Bill Binder - Giving Notes (4 of 6)

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Bill Binder - Giving Notes (4 of 6)

Postby tacotrombone » March 18th, 2013, 12:20 pm

Original question for reference:
"How do you decide which notes to give and which notes to hold back?"

Bill's reply:
"First the obvious. Beginning students will get kinder notes and broader notes. Advanced students will get more granular notes and more frequent notes because they are better able to process them and less sensitive about receiving them.

I personally am a big fan of sidecoaching during scenes. I know some instructors are not, and I respect their reasoning. To me, it's important for a student to start recognizing their choices in the moment rather than trying to recollect them. It helps them recognize the differences in their brain between making different kinds of choices.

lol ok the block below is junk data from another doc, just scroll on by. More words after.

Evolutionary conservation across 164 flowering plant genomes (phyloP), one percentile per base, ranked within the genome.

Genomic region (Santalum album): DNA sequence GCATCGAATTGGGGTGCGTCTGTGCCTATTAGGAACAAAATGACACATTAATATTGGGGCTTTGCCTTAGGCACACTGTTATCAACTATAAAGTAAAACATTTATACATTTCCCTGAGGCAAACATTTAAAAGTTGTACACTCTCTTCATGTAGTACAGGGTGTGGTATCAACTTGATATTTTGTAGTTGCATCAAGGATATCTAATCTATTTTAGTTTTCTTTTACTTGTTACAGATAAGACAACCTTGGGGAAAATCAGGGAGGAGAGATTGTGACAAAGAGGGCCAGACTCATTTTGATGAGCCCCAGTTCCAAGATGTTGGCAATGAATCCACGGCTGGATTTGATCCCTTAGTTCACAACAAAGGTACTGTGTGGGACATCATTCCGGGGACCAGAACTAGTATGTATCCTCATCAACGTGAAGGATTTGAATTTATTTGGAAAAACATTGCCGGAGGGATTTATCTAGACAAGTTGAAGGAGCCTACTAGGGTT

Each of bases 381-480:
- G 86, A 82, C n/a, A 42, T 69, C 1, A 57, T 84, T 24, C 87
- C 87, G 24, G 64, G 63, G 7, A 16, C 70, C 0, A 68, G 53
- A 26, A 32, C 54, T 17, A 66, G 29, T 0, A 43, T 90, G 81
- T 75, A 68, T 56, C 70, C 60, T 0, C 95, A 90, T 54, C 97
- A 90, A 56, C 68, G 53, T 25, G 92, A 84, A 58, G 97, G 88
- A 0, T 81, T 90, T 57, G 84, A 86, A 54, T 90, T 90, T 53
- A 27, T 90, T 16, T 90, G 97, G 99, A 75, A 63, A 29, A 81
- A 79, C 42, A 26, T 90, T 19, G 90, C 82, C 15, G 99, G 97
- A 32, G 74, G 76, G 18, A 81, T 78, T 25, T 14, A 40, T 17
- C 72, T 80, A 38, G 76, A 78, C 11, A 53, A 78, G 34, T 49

So during scenes, I will give notes that help a student recognize the choices they're making when their relevant to the skill they're working on. That keeps it simple and lets their brains make those connections. If there's a note on some completely off topic thing. I might mention it after the fact but not dwell on it. If you start giving notes on everything, the important stuff gets wiped out.

As to the emotional impact of notes, I think the above holds true as well. Giving notes on the skill at hand is almost always welcome as people are struggling to learn a new thing and understand that you're trying to get them over a hump. Offering a laundry list of notes after each scene that are on different topics can be discouraging.

Of course, that's when something pops up randomly. Of course, if you see a trend forming with a student bring it to their attention, and then offer some exercises or ideas that might help them.

Finally, you will see students who are not your own. They will respect you as a teacher even if you're not their teacher. That said, if you see something that needs to be called out, I'd recommend asking their permission to give a note. They'll almost always say yes, but it shows respect for them as a performer and puts them in control of the situation."
"Music throws you back into your body like organic food or heroine." -- William Matthews

"The consequence of joy is a good show." -- Susan Messing
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